And don’t forget Seahawks running back Chris Carson. A late-round pick in 2017, Carson had nearly 1,500 yards from scrimmage last year before suffering a season-ending hip injury in Week 16. He enters a contract year in Seattle.

The wild-card is Patriots running back Sony Michel. The first rounder embarks on his third season after racking up more than 900 yards in each of his first two seasons. But the Patriots never give big money to running backs, and coach Bill Belichick may be content to squat on Michel for three more years, to make a team-friendly offer in 2022, and to let Michel walk away if he won’t take it.

And so not all of these tailbacks will get second contracts. A small handful will get eye-popping money. Many teams are content to simply chew up and spit out a young tailback, letting him chase a payday elsewhere while replacing him with another young player with full tread on the tires.

36 responses to “Which running backs are up next for new contracts?

  1. Running back’s rookie deals should be fully guaranteed and should only be 3 season with no fourth year option and possible renegotiations/extensions after 2.

    Paying a running back on a second contract is insane as in today’s NFL outside of ADP no running back has had any form of legit staying power after their rookie deal (some have had good/great years in year 6 but that’s few and far between).

    If you shorten the deal then maybe it makes sense to give a top money contract for another 2/3 years. Otherwise it’s absolutely insane to be paying a running back top dollar on anything outside of a year to year basis.

  2. This article is pretty spot on. Good work, Florio. McCaffery is the centerpiece for that Carolina team for sure, but does it seem uncommon how Tepper seems intent on either giving a long, expensive extension or out right booting people in his new administration? If that’s why he retained Hurney-his ability to be a yes man to the owner-than it means that Tepper is the one who is really making these calls on personnel. Maybe he made the right calls, maybe he did not, but either way it does feel like he is “putting his stamp” on the franchise.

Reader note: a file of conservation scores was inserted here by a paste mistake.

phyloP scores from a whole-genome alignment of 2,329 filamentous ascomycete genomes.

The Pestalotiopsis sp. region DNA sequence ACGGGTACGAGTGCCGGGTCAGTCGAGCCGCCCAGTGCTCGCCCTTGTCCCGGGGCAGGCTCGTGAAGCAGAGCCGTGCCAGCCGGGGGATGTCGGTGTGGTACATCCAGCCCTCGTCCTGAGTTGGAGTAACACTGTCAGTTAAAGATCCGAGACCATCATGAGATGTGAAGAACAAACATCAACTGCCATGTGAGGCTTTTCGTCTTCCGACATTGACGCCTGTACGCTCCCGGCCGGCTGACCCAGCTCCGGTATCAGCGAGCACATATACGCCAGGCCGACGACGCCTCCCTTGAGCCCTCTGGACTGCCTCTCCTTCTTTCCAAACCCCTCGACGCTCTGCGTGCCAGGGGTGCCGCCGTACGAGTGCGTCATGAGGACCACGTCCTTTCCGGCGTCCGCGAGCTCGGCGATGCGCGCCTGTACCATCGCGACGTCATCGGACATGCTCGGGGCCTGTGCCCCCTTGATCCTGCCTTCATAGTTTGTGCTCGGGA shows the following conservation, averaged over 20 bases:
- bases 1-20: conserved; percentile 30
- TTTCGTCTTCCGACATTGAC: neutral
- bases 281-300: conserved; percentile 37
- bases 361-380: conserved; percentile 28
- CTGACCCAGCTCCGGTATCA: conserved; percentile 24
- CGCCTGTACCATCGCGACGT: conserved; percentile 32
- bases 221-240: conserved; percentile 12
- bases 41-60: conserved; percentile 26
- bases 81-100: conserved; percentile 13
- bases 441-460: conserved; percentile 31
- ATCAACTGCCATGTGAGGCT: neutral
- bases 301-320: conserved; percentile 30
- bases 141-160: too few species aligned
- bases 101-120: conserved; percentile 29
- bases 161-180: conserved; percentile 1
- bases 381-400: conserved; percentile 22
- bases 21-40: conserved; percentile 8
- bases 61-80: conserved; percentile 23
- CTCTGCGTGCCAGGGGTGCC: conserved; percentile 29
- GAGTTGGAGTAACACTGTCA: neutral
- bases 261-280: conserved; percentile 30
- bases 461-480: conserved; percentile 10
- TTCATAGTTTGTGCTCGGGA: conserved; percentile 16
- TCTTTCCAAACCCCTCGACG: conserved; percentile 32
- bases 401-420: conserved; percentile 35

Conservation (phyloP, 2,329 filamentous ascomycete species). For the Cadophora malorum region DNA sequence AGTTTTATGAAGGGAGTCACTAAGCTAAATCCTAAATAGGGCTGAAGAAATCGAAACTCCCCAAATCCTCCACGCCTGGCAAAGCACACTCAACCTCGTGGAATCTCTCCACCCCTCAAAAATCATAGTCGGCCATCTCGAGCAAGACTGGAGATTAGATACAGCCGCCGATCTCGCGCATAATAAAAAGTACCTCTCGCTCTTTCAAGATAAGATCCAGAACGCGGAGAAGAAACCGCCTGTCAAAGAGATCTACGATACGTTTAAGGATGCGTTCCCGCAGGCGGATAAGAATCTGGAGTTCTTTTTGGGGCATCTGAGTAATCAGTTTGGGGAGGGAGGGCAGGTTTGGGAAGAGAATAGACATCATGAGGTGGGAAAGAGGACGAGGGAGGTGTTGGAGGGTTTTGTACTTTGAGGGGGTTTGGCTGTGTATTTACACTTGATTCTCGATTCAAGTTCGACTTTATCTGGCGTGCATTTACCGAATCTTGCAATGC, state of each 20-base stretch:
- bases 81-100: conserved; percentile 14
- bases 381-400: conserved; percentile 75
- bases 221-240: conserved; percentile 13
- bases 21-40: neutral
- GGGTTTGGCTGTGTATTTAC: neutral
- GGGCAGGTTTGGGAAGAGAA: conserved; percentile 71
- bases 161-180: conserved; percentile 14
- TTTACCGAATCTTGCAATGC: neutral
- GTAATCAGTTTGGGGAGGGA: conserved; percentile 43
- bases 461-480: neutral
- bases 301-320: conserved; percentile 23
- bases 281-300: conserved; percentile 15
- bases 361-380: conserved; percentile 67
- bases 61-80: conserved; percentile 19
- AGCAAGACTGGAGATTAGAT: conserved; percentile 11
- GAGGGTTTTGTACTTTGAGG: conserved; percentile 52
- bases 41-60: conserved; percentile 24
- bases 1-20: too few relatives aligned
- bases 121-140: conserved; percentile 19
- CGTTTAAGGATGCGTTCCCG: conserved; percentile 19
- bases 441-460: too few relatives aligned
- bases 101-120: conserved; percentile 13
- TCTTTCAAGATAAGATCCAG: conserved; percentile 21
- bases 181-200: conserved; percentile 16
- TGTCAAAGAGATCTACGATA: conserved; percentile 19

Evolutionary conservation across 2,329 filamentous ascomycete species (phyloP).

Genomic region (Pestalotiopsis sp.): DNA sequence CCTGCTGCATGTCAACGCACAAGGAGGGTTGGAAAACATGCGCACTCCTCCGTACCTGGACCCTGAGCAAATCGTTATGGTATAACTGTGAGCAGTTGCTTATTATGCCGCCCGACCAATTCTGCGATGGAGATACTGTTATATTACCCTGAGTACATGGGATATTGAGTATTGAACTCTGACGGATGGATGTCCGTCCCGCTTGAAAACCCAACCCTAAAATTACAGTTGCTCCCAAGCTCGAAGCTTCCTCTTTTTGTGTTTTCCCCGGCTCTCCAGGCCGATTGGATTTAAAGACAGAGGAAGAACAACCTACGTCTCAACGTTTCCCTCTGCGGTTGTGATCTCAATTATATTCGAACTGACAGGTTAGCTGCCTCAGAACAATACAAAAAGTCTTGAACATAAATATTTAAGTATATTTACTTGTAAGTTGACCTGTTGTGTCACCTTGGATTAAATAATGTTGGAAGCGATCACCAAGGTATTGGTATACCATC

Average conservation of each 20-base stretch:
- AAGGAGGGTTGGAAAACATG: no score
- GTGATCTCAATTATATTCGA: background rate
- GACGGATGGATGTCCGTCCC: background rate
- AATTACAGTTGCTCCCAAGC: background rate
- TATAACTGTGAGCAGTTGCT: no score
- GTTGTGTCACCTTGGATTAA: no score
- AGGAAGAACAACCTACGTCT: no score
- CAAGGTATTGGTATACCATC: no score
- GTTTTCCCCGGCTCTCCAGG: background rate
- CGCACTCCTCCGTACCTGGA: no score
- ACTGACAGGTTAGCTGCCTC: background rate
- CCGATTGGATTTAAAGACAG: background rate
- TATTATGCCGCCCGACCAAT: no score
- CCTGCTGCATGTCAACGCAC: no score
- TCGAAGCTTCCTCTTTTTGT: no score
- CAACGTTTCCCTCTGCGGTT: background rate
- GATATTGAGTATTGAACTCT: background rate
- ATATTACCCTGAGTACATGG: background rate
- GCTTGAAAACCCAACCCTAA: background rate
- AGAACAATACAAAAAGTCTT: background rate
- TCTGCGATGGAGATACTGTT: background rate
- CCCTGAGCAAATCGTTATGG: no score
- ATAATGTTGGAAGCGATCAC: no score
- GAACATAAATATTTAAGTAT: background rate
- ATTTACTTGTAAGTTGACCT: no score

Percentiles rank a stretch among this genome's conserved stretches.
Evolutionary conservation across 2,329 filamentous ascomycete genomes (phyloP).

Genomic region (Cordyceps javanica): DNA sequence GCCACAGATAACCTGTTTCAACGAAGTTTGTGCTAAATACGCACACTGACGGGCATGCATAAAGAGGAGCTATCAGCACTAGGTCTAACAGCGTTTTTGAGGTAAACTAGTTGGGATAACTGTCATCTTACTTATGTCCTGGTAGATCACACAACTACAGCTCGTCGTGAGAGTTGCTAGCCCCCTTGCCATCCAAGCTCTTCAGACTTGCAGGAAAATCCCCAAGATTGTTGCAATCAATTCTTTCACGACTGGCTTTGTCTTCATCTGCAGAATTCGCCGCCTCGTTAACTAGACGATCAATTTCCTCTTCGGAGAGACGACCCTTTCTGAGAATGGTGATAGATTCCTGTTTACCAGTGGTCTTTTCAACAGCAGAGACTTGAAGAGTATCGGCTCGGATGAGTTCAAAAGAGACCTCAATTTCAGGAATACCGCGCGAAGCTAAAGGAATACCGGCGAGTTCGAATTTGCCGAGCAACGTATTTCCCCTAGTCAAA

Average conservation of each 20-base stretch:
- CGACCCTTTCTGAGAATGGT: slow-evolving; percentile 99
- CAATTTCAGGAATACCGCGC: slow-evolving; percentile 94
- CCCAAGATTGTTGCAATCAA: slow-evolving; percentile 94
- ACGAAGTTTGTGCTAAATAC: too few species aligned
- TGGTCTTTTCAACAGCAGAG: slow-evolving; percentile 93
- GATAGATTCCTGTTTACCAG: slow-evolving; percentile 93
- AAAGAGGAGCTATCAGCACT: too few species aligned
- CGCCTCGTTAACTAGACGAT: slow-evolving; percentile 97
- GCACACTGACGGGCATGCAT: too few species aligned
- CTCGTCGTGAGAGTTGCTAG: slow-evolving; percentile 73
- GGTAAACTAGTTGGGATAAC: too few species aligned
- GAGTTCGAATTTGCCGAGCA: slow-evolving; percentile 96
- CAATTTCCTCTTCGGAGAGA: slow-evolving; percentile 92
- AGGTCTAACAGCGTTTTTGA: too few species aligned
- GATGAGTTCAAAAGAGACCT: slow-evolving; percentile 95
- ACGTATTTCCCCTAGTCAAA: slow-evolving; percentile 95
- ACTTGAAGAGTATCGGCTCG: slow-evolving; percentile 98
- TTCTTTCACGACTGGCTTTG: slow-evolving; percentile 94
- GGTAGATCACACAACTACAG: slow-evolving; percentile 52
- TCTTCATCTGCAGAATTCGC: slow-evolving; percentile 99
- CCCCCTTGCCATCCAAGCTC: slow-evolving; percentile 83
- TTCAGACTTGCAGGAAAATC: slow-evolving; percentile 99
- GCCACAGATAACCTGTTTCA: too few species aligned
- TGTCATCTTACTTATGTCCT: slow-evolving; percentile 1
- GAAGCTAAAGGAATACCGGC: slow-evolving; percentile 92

At least McCaffery has proven that he carry the load, and in any way the Panthers could need him. They have a lot of young talent spread around the team, but it remains to be seen how Rhule-and apparently Tepper-will be able to utilize them. If nothing else, I’ll be interested to see how Rhule plans to approach the upcoming season with contractual security for the foreseeable future. Whatever happens, Tepper’s fingerprints are, in my mind, all over it.

  3. The only RB listed in this article I’d give big money to is Dalvin Cook. He’s the most versatile RB in the bunch. He’s got the size to run between the tackles and the athleticism to be a receiver. Henry is a very good runner, but is a one trick pony. Kamara is a very good back in the passing game, but isn’t viewed as a physical runner and that limits his value. Henry and Kamara will get big money, but it won’t be Zeke/CMC big money.

  4. McCaffrey is one he’ll of a running back and I am not a Panthers fan. He is definitely a special player and congrats on the new contract. Henry will get a raise especially for last year stats but not touching CM’s paycheck. Cook, Mack, Dixon, Jones, and Kamara will all follow suit and sign for around the same money….or go on to another team who will.

    Browns fan in me time, don’t care what year: sign Nick Chubb to whatever is reasonable and make it long term. Do the same thing for Hunt because we can have two of the best backs in the league since Byner and Mack. Stay healthy, God bless, and go Browns

  5. Derrick Henry is the best RB in the game and there is no debate. He is actually worth what McCaffrey got.

    6’3″ 240 and durable. Massive bruiser and 4.5 speed.